MARCH/APRIL 2004 (Vol. 21, No. 2) p. 79
0740-7475/04/$31.00 © 2004 IEEE
Published by the IEEE Computer Society
Published by the IEEE Computer Society
Serving a growing community: How D&T began
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Toward the end of 1982, at a meeting of the Computer Society Executive Committee, then-President Oscar Garcia asked me whether the time was right for a publication on design automation. I suppose he posed the question to me in particular because design automation was my field at IBM. I replied that it might be timely and that I would think about it.
The more I thought about it, the more convinced I became that a new publication was warranted. It was obvious that IC densities would constantly increase and that circuit (gate) counts for computers and other electronic products would grow immensely (the million-circuit chip was looming on the horizon). There were indications that design time might grow almost as the square of the number of circuits, and some projections estimated tens of years to design even relatively small microprocessor-like products.
It was also apparent that the testing of chips (and higher-level assemblies) to separate the good from the bad had to become an integral part of the design, verification, and manufacturing processes. The complexity and cost of performing manufacturing tests were growing steadily along with chip density. DFT techniques were already in use at companies such as IBM. One such technique was level-sensitive scan design, an IBM design strategy invented by Ed Eichelberger, which made more manageable the complicated process of developing test patterns for use in manufacturing.
More and more CAD software would be necessary to make it possible to design and test dense VLSI chips and high-circuit-count products in reasonable time and at reasonable cost. Large outfits such as IBM and Bell Labs had their own design automation groups. Entrepreneurs sought to satisfy the needs of the many smaller companies; so, new startups (such as California Automated Design, which later merged into another company) were emerging to develop such software. In fact, an industry based on design automation, CAD, and test was emerging and growing rapidly.
Both the IEEE International Test Conference and the Design Automation Conference were experiencing significant growth and increased vitality with each passing year. These highly regarded meetings were beginning to attract thousands of attendees and upwards of a hundred exhibitors.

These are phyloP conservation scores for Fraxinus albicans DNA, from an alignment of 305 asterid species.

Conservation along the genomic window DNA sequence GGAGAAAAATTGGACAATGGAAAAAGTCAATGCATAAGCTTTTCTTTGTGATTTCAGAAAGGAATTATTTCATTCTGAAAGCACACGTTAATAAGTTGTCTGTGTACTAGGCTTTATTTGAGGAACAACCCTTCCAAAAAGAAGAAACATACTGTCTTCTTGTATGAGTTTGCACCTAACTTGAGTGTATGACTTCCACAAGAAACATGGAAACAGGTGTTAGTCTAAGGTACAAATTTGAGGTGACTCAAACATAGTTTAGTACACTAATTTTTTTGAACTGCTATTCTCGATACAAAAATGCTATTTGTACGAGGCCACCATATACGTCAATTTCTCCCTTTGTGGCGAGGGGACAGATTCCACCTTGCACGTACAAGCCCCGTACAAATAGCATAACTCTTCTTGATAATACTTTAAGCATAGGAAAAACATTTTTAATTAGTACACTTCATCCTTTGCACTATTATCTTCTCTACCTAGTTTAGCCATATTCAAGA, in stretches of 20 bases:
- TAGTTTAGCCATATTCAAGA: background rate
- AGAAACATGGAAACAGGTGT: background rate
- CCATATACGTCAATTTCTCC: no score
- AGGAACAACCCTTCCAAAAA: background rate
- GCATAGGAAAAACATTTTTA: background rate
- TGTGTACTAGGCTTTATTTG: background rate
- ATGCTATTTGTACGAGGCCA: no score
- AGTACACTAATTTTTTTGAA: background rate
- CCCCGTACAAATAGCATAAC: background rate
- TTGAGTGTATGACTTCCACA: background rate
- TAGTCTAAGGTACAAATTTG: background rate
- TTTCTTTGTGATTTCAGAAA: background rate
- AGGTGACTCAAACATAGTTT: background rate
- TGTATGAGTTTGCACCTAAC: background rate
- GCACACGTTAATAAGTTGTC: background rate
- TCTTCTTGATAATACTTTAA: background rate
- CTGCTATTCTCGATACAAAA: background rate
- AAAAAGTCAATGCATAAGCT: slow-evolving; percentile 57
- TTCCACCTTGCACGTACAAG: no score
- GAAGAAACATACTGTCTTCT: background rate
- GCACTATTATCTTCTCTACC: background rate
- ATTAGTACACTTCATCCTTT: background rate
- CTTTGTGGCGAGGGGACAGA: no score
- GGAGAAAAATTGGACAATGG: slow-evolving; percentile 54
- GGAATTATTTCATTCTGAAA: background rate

Vigorous and sustained projects were underway in the commercial, university, and government sectors, seeking novel and practical solutions to design and test issues.
All of these trends were indicative of a field that would continue to grow in importance, perhaps eventually becoming a large subscriber base for a new publication that would address the entire body of methods for designing and testing electronic hardware. The IEEE already published the Transactions on Computer-Aided Design, but there was room for a new magazine that would focus on the needs of design and test practitioners. So the title Design & Test just popped out; D&T would emphasize current industrial practice and experience together with promising research ideas.
In early 1983, while on assignment as IBM's representative to the Stanford University Center for Integrated Systems, I wrote a draft proposal for Design & Test magazine. With the help of many Computer Society colleagues—including Dennis Allison, Harold Carter, Michael Elliott, Ron Hoelzeman, Hillel Ofek, True Seaborn, Merlin Smith, Ed Thomas, Akihiko Yamada, and others—the draft moved forward. As the proposal worked its way through the review process, the title became IEEE Design & Test of Computers, as it remains today. After IEEE approved the magazine, President Garcia appointed me to serve as its first editor in chief, and I was fortunate to convince key people from academia, government, and industry to serve on its first editorial board. The premier issue appeared in February 1984.
Roy L. Russo held various positions in design automation during his 30-year career at IBM. He retired in 1994. Contact him at firstname.lastname@example.org.